Darwin Film Ignites Own Controversy

filmRegular readers of this blog will remember that back in 2007, a number of the scientists who agreed to be interviewed for the movie Expelled said the filmmakers had deceived them. They had been told the interviews were for a documentary called Crossroads, about the intersection of science and religion, but then found themselves in Expelled, which tried to make the case for “intelligent design.”
Now it appears a similar thing has happened with another movie called The Voyage That Shook the World. As historians of science Peter Bowler, Janet Browne, and Sandra Herbert write in the Newsletter of the History of Science Society:

We have recently been featured in a documentary film, The Voyage that Shook the World, produced by Fathom Media of Australia and directed by Stephen Murray of Synergy Films, New Zealand. We were led to believe that the movie was being made to be shown as an educational film on Australian broadcast television and possibly elsewhere. Fathom Media was revealed to be a subsidiary of Creation Ministries International when publicity for the movie began to appear on the Internet. We were alerted to the true nature of the movie by James Williams of the University of Sussex shortly before its release in about April of this year.

… The interviews filmed with us have been edited to highlight certain aspects of Darwin’s views and character. Janet Browne’s remarks about his childhood delight in making up stories to impress people is used to imply that the same motive may have driven his scientific thinking. Peter Bowler’s description of Darwin’s later views on racial inequality is used in the film, but not Bowler’s account of Adrian Desmond and James Moore’s thesis that Darwin was inspired by his opposition to racism and slavery. Sandra Herbert’s comment that Darwin’s theory required explanation of many aspects of life was edited down to imply that his theory required explanation of all aspects of life. The overall impression is given that Darwin had an enquiring (sic) mind but was led astray by his theoretical preconceptions, a view backed up through interviews with several scientists, including one who expresses open doubts about evolution. The film also suggests that what is ultimately at stake is a clash of world views rather than the resolution of scientific questions.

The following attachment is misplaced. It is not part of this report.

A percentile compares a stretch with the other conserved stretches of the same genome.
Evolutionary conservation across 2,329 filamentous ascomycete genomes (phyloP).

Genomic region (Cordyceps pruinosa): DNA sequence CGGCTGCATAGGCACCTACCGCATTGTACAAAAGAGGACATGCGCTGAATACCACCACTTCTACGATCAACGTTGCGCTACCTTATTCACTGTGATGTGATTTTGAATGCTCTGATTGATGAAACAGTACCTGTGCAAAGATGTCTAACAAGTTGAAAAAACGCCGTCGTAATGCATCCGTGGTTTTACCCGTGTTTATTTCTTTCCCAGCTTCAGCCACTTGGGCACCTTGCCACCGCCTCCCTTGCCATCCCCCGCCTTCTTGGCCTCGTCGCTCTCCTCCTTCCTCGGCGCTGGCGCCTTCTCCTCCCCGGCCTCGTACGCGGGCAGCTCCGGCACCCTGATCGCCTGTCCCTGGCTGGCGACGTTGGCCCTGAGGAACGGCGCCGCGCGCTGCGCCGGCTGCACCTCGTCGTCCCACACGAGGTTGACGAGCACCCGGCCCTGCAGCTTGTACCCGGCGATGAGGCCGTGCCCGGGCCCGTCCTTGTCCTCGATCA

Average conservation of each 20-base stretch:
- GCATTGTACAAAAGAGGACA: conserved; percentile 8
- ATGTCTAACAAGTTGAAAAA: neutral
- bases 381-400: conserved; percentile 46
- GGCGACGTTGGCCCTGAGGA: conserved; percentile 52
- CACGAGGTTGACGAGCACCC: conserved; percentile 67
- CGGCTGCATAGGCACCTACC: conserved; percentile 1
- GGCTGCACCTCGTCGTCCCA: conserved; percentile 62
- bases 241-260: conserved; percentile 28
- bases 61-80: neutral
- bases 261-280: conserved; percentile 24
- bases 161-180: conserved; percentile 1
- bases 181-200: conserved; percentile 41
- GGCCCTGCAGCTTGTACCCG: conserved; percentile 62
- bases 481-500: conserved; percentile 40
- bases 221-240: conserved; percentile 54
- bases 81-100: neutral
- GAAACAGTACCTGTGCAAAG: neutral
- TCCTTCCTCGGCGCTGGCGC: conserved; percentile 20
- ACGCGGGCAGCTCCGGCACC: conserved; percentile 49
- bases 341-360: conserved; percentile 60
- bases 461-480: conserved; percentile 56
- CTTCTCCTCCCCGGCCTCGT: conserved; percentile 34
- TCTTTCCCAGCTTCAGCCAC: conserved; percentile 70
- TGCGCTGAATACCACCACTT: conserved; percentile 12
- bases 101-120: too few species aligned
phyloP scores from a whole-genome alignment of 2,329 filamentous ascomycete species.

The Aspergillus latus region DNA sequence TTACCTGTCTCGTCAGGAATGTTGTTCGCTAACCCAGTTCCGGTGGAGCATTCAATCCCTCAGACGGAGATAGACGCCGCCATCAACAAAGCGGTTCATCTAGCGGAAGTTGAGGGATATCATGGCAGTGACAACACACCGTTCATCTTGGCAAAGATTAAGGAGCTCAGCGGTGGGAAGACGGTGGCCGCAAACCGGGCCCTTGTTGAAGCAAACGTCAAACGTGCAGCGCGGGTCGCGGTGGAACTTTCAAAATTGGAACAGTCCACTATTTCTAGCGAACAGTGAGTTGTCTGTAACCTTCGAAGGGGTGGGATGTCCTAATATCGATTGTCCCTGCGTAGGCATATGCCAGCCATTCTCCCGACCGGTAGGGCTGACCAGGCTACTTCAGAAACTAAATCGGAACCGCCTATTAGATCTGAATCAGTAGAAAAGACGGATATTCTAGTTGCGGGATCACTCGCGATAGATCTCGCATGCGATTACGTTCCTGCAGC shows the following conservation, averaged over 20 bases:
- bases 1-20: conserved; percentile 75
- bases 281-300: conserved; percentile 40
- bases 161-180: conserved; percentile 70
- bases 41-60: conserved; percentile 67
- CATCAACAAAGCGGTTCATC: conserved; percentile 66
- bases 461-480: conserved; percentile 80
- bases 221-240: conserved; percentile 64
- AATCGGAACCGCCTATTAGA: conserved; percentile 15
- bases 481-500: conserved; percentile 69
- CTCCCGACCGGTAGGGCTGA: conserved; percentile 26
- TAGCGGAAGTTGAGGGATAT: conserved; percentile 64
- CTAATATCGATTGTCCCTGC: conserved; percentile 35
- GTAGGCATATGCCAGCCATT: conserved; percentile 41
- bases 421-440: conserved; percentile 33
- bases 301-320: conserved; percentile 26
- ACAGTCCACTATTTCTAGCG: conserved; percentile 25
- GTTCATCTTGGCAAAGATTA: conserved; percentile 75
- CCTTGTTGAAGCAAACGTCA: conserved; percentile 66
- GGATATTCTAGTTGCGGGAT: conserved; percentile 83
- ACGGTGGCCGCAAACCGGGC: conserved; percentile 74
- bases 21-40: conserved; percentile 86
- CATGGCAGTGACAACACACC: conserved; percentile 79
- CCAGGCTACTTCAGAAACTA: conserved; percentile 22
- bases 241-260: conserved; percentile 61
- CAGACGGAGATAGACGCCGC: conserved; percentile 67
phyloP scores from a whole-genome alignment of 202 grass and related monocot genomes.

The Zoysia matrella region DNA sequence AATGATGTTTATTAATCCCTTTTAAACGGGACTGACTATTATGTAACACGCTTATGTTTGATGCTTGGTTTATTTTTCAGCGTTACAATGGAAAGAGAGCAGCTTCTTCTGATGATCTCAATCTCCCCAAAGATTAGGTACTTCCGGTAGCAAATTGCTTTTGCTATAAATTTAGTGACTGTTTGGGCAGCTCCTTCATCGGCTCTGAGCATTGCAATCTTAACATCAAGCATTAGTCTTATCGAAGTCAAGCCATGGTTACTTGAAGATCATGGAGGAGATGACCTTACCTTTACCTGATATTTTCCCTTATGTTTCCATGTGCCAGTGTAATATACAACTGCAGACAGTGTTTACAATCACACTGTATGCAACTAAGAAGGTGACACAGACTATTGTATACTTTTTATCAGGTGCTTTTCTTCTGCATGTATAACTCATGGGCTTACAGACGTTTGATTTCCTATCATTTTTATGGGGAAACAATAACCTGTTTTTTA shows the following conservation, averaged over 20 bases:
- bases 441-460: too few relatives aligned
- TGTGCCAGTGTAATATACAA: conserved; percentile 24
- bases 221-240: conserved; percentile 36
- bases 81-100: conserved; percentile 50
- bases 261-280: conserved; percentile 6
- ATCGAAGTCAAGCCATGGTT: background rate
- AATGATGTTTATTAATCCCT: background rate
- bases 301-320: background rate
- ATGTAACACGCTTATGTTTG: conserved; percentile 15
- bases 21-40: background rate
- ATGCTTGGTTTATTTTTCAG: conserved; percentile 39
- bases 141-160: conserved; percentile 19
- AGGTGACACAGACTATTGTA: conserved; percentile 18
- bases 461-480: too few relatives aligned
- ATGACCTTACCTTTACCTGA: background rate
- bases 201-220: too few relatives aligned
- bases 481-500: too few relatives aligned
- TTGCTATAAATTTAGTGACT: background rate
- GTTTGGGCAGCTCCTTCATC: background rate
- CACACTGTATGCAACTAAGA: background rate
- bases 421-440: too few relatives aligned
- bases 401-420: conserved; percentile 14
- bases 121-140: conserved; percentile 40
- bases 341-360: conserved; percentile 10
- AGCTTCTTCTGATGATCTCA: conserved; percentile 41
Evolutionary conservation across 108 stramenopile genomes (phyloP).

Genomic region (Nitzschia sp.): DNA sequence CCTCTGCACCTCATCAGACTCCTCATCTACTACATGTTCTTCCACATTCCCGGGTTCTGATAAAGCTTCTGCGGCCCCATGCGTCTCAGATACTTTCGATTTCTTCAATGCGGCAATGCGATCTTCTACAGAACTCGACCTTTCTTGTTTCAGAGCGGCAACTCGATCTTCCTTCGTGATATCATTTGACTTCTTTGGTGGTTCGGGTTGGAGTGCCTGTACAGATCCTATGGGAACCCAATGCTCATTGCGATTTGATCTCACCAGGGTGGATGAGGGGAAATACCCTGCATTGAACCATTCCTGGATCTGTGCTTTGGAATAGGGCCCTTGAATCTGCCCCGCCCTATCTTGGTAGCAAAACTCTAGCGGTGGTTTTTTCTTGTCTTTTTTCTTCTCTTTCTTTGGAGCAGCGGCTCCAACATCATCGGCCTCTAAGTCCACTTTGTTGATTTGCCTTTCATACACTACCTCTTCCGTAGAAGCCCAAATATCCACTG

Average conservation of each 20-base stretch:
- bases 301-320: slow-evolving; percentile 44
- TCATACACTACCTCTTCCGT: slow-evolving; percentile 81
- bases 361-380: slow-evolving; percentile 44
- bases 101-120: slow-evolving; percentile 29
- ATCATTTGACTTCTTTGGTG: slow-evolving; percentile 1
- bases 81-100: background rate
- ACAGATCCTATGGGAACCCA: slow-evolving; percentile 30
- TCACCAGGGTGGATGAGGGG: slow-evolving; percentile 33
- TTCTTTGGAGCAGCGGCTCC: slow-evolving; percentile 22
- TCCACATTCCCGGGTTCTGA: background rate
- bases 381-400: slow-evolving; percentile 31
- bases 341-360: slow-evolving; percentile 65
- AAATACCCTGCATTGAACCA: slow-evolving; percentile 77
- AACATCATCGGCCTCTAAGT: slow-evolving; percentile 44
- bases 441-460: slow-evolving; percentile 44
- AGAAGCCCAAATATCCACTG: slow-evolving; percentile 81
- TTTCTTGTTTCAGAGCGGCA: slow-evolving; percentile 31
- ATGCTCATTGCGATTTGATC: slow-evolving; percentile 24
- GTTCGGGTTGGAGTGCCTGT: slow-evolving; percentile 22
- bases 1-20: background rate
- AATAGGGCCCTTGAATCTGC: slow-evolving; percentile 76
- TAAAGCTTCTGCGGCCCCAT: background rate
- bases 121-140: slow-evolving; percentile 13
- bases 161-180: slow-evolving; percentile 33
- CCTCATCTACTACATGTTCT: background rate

… Academics perhaps do need to be more aware of the fact that the media organizations are not always open about their underlying agendas. Had we known the true origins of Fathom Media, we probably would not have contributed, but the producers do have a point: if academic historians refuse to participate when movements they don’t approve of seek historical information, these historians can hardly complain if less reputable sources are used instead.

On its Web site, Creation Ministries International defends its practices and posts the note is sent to participants prior to their interviews. They admit they set up a separate company to produce the film because they thought it would give them “more freedom to approach the places we wanted to film and be judged on the merits and the aims of the project, without being discriminated against on the basis of our name.”  Then it places blame on the scientists!:

We did not want people to be “scared off” by our advertising a link to CMI, but at the same time we were determined not to bear false witness. If people had asked us, we determined from the outset that the team would answer honestly, and we instructed the film crew that went to get the interviews along those lines. Of course, we hoped and prayed (literally, and earnestly) that such questions simply would not be asked—e.g. whether creationists were driving it.

If one reads … what was written about the film to the interviewees, which was quite open about the intent of the film, it is amazing that people did not ask the relevant questions about creationist backing.

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2 Responses

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